Publisher description for Introduction to computing systems : from bits and Gates to C and beyond / Yale N. Patt, Sanjay J. Patel.

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Counter This book is based on the premise that starting with a high level programming language is not the best approach. The reason most students are unsuccessful using a programming language when they encounter it in their first course is because they are forced to memorize a lot of technical details without having any idea why these details are necessary. That is, they do not understand the basic underpinnings of how a computer works.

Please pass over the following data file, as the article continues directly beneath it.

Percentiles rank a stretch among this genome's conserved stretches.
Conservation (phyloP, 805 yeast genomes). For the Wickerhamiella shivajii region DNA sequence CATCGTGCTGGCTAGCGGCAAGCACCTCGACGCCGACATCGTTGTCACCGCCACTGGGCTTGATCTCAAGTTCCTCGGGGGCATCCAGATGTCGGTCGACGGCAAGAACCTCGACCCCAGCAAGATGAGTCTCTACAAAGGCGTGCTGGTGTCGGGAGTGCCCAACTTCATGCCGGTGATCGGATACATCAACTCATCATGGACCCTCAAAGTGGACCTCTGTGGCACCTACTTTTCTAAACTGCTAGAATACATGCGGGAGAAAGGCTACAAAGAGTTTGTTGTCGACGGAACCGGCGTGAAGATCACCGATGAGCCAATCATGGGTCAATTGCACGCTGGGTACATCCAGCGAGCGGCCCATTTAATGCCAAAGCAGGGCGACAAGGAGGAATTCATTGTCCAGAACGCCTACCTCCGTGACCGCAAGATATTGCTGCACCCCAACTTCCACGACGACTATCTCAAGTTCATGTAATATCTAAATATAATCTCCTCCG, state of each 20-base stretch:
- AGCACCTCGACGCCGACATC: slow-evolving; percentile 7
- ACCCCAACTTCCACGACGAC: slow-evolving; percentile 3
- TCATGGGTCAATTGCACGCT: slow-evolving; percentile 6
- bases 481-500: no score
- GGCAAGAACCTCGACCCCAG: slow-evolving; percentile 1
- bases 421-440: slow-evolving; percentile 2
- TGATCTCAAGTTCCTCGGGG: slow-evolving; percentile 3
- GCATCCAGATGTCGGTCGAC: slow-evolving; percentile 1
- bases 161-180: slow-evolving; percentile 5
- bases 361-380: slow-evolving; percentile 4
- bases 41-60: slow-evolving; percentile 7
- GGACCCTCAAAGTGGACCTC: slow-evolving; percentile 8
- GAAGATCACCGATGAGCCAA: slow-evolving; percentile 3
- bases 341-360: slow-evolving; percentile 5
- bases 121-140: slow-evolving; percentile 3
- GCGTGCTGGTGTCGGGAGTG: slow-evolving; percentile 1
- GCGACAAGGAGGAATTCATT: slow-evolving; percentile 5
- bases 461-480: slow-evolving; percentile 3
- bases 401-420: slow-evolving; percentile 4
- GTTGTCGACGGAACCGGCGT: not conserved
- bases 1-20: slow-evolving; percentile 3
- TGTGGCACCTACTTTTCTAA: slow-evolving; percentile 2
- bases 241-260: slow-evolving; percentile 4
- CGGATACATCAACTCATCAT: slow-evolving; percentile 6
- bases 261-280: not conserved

From this basic notion evolves the motivated bottom-up approach found in Patt/Patel's Introduction To Computing Systems, now in a second edition. The text starts with the logic structures and architecture of a computer and moves up to the application software that runs on it. Every treatment that purports to start at the bottom and work up begins with some abstraction. For Patt/Patel, that abstraction is the switch level behavior of an MOS transistor. From a very short treatment of that abstraction, the book covers in turn: Logic Gates, latches, logic structures (MUX, Decoder, Adder, gated latches), finally culminating in an implementation of memory. From there, the book moves on to the Von Neumann model of execution, then a simple computer (the LC-3), machine language programming, assembly language and how an assembler works, and then assembly language programming of the LC-3. The LC-3 treatment concludes with a substantial treatment of Physical I/O, including both polling and interrupt-driven I/O, the nature of traps and subroutine calls/returns. The book then moves to the high level language C, covering recursion, pointers, and finally elementary data structures. The book establishes a foundation that every subsequent course in the computer science or computer engineering curriculum can benefit from and build on.

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